The North American Commission for Environmental Cooperation (CEC) has found enough evidence to warrant an investigation into the Harper government’s failure to enforce the federal Fisheries Act, with respect to continuous leaking from Alberta’s toxic oil sands tailings ponds.
Since 2010, the U.S.-based Natural Resources Defense Council (NRDC), Canada-based Environmental Defence, as well as three private Canadian citizens, have argued that the Canadian government did not take measures against the toxic oils sands tailings.
The environmental groups’ case is based on data from corporate proposals obtained in 2008 by Pembina Corporate Consulting. The data shows that approximately 11 million litres of toxic liquid tailings waste from tar sands operations leak into surrounding ecosystems every day, or upwards of four billion litres per year. The groups claim these numbers will only increase as oil sands development expands, and that some 95 per cent of the water used in the operations is “too toxic to be returned to the watershed and is eventually stored in the giant, leaking, tailings lakes.”
Specifically, the groups’ toxic liquid tailings allegations relate to subsection 36(3) of the federal Fisheries Act, which prohibits waste from being deposited in habitats frequented by fish.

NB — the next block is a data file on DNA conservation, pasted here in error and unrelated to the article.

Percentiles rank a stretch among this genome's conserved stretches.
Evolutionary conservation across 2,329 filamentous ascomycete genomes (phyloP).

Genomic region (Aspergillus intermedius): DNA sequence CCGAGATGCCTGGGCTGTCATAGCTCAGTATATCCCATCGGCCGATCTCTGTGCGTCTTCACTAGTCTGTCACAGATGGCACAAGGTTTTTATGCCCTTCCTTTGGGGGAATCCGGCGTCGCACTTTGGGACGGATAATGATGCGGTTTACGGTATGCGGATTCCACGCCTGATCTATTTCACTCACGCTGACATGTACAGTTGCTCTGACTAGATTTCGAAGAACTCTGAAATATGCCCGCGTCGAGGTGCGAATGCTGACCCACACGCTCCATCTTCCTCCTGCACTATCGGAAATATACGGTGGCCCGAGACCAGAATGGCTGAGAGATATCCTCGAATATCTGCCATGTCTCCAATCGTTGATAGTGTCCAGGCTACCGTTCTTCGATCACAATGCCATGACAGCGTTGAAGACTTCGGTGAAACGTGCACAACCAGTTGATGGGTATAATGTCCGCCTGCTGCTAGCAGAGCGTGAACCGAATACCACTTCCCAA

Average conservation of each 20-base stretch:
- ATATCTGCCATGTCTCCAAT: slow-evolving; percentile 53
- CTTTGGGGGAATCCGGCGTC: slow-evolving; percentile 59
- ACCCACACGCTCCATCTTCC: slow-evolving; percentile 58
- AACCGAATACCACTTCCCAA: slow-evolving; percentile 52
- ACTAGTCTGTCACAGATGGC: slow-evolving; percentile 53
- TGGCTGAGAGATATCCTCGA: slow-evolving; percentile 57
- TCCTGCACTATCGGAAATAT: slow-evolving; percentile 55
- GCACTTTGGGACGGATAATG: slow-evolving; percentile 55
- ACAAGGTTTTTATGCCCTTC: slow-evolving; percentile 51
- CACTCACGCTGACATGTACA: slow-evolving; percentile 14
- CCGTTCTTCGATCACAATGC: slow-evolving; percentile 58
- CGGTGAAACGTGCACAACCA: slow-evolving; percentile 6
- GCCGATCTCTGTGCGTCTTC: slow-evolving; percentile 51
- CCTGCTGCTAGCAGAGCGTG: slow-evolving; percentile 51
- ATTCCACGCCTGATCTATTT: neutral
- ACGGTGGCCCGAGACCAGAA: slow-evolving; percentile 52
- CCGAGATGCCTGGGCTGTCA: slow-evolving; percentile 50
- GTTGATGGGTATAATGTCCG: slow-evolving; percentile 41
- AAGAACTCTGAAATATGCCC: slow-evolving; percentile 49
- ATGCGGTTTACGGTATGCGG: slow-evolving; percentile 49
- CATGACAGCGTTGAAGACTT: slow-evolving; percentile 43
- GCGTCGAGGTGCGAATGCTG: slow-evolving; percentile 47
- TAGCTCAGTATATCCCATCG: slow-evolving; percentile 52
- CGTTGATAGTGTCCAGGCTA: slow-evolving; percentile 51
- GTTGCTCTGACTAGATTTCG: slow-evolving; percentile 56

Instead of responding to the allegations, Environment Canada tried to block the commission by pointing to a legal action filed by a private citizen in Fort McMurray, Alta., that levelled similar criticisms. The commission is not allowed to investigate any matter that’s before the courts.
That legal action was heard in February. The person who filed it confirmed to The Canadian Press he considers the matter dead. Nevertheless, Environment Canada argues because the appeal period isn’t over, the commission’s staff is still operating outside of its authority.
While the CEC does have enforcement powers for environmental pollution, the reach of those powers has rarely been tested on such a large scale as the allegations surrounding the oil sands’ leakage. The Commission cannot penalize Canada in any direct way as much as it can publish factual findings to the international community, findings that would undoubtedly counter Canada’s stance that its oil sands operations are environmentally sustainable.
The Commission for Environmental Cooperation (CEC) is an environmental watchdog set up as part of the North American Free Trade Agreement.